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Elife. 2017 Feb 10;6. pii: e19272. doi: 10.7554/eLife.19272.

Combinatorial bZIP dimers display complex DNA-binding specificity landscapes.

Author information

1
Department of Biochemistry, University of Wisconsin-Madison, Madison, United States.
2
Department of Biology, Massachusetts Institute of Technology, Cambridge, United States.
3
Department of Electrical and Computer Engineering, University of Wisconsin-Madison, Madison, Unites States.
4
Department of Biological Engineering, Massachusetts Institute of Technology, Cambridge, United States.
5
The Genome Center of Wisconsin, University of Wisconsin-Madison, Madison, United States.

Abstract

How transcription factor dimerization impacts DNA-binding specificity is poorly understood. Guided by protein dimerization properties, we examined DNA binding specificities of 270 human bZIP pairs. DNA interactomes of 80 heterodimers and 22 homodimers revealed that 72% of heterodimer motifs correspond to conjoined half-sites preferred by partnering monomers. Remarkably, the remaining motifs are composed of variably-spaced half-sites (12%) or 'emergent' sites (16%) that cannot be readily inferred from half-site preferences of partnering monomers. These binding sites were biochemically validated by EMSA-FRET analysis and validated in vivo by ChIP-seq data from human cell lines. Focusing on ATF3, we observed distinct cognate site preferences conferred by different bZIP partners, and demonstrated that genome-wide binding of ATF3 is best explained by considering many dimers in which it participates. Importantly, our compendium of bZIP-DNA interactomes predicted bZIP binding to 156 disease associated SNPs, of which only 20 were previously annotated with known bZIP motifs.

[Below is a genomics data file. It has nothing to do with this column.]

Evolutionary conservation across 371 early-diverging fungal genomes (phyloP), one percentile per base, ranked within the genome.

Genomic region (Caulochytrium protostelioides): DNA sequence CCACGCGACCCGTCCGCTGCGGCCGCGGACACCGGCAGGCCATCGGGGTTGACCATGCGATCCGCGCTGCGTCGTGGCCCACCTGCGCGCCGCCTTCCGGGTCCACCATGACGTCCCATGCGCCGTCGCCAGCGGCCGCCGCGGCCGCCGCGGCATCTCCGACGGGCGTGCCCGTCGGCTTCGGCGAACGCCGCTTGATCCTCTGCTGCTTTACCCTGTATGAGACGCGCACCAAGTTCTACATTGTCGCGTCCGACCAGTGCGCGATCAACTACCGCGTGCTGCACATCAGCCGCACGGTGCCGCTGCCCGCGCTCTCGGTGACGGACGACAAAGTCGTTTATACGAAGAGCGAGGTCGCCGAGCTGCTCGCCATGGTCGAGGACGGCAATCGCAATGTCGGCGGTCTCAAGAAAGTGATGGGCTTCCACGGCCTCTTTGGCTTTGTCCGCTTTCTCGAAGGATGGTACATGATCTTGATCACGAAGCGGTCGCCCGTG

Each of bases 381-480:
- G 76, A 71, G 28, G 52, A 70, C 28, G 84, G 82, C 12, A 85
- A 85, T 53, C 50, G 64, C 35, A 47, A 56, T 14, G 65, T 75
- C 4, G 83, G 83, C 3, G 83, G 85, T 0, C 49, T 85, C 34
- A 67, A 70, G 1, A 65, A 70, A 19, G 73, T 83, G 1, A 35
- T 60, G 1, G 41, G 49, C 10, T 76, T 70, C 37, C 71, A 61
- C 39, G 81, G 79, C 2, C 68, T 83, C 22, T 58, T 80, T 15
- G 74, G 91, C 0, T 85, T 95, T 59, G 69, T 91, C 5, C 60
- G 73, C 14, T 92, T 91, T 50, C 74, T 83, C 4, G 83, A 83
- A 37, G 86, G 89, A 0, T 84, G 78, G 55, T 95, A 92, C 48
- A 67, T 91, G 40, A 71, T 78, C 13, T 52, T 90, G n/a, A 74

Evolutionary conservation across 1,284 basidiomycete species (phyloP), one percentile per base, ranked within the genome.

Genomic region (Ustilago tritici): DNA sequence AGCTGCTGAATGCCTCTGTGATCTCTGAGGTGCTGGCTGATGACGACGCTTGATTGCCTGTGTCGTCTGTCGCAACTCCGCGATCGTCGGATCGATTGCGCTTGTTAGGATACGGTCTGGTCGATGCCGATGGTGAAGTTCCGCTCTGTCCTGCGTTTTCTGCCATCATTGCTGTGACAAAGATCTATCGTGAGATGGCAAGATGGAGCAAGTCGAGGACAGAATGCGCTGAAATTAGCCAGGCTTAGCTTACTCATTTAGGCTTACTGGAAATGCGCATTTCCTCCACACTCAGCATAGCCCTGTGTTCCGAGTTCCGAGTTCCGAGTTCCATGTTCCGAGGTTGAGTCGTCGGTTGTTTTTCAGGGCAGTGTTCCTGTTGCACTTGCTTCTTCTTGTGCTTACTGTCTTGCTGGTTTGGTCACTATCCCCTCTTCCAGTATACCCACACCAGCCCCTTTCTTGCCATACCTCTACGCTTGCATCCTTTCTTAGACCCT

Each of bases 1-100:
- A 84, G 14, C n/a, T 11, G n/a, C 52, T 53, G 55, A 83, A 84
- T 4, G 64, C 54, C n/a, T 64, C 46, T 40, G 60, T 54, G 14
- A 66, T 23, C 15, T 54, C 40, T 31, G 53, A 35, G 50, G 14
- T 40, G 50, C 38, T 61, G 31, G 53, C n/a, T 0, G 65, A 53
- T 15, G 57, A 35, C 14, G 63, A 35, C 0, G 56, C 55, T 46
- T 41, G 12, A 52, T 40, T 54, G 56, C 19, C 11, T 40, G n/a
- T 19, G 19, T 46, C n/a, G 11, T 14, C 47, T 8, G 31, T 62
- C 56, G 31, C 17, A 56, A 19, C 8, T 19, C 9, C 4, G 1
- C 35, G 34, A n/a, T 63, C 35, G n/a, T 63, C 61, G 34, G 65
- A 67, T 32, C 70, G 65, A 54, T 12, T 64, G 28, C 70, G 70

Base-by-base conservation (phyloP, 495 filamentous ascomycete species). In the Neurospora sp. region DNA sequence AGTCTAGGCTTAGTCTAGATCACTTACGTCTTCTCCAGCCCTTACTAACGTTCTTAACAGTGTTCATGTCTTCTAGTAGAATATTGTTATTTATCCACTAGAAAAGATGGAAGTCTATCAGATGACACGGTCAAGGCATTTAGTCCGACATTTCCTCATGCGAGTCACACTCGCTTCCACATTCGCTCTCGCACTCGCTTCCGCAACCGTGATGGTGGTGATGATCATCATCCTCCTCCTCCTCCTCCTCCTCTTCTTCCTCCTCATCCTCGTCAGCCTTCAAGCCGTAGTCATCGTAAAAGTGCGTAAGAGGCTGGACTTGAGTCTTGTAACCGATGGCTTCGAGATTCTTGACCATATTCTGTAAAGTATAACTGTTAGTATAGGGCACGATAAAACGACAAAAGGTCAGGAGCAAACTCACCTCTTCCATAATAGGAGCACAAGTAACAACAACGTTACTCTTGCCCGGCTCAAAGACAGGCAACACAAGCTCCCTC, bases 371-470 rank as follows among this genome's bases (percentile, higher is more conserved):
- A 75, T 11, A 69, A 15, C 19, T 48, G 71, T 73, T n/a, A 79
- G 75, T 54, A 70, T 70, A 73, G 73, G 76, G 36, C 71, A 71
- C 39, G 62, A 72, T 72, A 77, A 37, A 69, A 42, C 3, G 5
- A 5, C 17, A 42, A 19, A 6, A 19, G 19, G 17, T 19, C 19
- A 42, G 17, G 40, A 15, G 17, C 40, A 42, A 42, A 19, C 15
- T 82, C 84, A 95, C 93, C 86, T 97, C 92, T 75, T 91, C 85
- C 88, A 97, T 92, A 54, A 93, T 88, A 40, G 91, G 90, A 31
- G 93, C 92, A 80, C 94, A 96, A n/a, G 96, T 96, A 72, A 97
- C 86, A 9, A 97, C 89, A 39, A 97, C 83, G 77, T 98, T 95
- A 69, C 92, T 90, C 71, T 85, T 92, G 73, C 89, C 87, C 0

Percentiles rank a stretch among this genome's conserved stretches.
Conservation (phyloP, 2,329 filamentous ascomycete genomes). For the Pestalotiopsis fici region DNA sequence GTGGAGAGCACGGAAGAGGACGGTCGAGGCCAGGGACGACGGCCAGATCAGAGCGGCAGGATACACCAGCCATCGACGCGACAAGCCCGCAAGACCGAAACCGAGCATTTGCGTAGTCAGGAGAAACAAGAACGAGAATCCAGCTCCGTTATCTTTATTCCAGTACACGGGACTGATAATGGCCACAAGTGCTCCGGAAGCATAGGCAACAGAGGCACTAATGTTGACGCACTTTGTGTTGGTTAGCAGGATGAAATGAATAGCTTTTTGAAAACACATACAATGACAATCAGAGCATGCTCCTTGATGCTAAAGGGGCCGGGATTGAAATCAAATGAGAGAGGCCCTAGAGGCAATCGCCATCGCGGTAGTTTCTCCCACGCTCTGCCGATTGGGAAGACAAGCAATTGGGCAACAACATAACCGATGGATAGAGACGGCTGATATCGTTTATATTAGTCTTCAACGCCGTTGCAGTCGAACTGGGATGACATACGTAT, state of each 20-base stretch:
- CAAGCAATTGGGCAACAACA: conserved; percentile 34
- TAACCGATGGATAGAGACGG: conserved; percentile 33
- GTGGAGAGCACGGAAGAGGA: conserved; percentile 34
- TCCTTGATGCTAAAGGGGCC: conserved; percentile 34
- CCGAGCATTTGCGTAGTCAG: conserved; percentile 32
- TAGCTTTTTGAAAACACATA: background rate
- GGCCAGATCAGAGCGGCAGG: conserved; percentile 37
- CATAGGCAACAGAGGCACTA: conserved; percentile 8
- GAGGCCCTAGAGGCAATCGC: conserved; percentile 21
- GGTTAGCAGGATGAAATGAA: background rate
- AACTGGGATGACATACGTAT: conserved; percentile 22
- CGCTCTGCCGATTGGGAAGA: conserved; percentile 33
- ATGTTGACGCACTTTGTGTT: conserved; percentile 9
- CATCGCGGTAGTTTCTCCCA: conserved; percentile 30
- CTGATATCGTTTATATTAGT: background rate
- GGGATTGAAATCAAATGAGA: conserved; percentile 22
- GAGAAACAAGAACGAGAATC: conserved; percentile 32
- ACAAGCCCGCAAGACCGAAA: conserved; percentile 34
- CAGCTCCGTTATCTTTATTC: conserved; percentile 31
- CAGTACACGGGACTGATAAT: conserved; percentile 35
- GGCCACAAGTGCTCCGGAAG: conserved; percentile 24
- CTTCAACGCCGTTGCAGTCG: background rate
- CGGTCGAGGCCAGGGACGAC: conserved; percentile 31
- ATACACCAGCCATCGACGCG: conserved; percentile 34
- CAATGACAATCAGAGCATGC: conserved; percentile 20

KEYWORDS:

SELEX; computational biology; evolutionary biology; gene regulation; genetic variants; genomics; human; protein-DNA interactions; sequence specificity landscapes; systems biology; transcription factors

PMID:
28186491
PMCID:
PMC5349851
DOI:
10.7554/eLife.19272
[Indexed for MEDLINE]
Free PMC Article

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